Less political choice means worse politicians. Continue reading The Political Impoverishment of America
The 2015 Census report indicates a recovering America. But household income data are reliably opaque. Continue reading Census Data Are Weird
There’s no shortage of lessons for us to learn from the unfolding Mylan scandal. It’s practically a study in the consequences of an uncompetitive market and bureaucratic cynicism. Among all the take-aways from this episode, there’s one thing that stands … Continue reading The Value of Inferior Products
Two leaked letters between staff and administrators at the Smith College School for Social Work have led to mass student protests of perceived institutional racism. Professors alleged that admissions staff were doing a disservice–particularly to minority students–by admitting unprepared students … Continue reading Smith College Protests: Beneath Outrage, Statistical Confusion
Given the historically unpopular candidates presented to us, 2016 should be the year Americans are encouraged to expand our political horizons. Instead, people interested in a non-binary choice this election face a litany of derisions and insistences that their political … Continue reading No, Voting Third Party Isn’t a Waste
A new study of 24 medical schools across 12 states by Dr. Anupam B. Jena, Andrew R. Olenski, and Daniel M. Blumenthal—all of Harvard Medical School—shows that male and female doctors are often paid disparate salaries, even when accounting for … Continue reading Doctor Paidless? Eh, Maybe.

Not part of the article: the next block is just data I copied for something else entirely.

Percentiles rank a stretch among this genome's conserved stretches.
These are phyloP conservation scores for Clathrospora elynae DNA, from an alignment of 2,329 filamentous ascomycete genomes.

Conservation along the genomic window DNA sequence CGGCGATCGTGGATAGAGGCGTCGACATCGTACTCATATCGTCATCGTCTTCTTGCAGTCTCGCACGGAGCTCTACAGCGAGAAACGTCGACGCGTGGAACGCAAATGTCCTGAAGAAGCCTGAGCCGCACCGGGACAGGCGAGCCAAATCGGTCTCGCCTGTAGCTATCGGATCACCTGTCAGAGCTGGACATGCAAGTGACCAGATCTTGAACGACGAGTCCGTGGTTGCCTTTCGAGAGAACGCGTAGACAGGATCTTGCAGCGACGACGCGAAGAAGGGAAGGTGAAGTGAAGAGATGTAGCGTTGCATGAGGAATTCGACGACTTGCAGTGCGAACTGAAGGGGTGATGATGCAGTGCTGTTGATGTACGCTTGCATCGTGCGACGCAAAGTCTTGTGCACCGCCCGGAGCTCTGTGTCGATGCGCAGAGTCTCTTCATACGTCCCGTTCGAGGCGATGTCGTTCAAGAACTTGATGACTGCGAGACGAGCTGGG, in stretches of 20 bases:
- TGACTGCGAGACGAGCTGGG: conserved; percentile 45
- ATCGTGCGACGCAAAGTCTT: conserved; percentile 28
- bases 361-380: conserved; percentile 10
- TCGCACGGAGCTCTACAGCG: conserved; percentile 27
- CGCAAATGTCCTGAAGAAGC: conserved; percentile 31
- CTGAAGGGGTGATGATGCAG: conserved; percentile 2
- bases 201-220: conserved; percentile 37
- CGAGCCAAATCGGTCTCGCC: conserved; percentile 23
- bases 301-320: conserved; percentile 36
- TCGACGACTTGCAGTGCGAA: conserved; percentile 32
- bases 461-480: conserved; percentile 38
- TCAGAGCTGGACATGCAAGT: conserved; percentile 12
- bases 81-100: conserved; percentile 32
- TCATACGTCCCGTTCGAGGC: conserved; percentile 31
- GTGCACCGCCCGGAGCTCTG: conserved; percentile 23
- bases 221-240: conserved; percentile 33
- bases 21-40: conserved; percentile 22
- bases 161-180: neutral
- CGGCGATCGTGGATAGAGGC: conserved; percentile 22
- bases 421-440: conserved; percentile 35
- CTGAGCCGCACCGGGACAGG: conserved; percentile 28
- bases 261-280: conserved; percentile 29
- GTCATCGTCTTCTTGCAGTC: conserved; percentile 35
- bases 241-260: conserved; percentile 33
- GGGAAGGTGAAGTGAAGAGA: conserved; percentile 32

The votes are counted and Britain has officially decided to leave the EU. Experts and elites on both sides of the Atlantic are roiling over the decision and predicting a sort of Valyrian Doom unfolding. Before we lose our heads, … Continue reading Brexit Doesn’t Have to Spell Disaster
Starting on January first of next year, the City of Philadelphia plans to impose a “soda tax” of 1.5 cents per ounce. The new law—already set to be challenged in court—has proved highly controversial, even within the political left where … Continue reading The Hidden Cost of Public Health
On June 6, 2016, the New York Times ran this article claiming that Clinton had clinched the nomination the day before the California and five other states head to the polls to vote in the primaries. The article, based on … Continue reading Sanders Supporters: Why Fall in Line?
The debate over minimum wage is one of the most confused arguments in American public policy. Although on its face minimum wage appears to be a promising and simple idea, it is, in fact, a very bad policy that has … Continue reading Why Minimum Wage Fails and What Will Succeed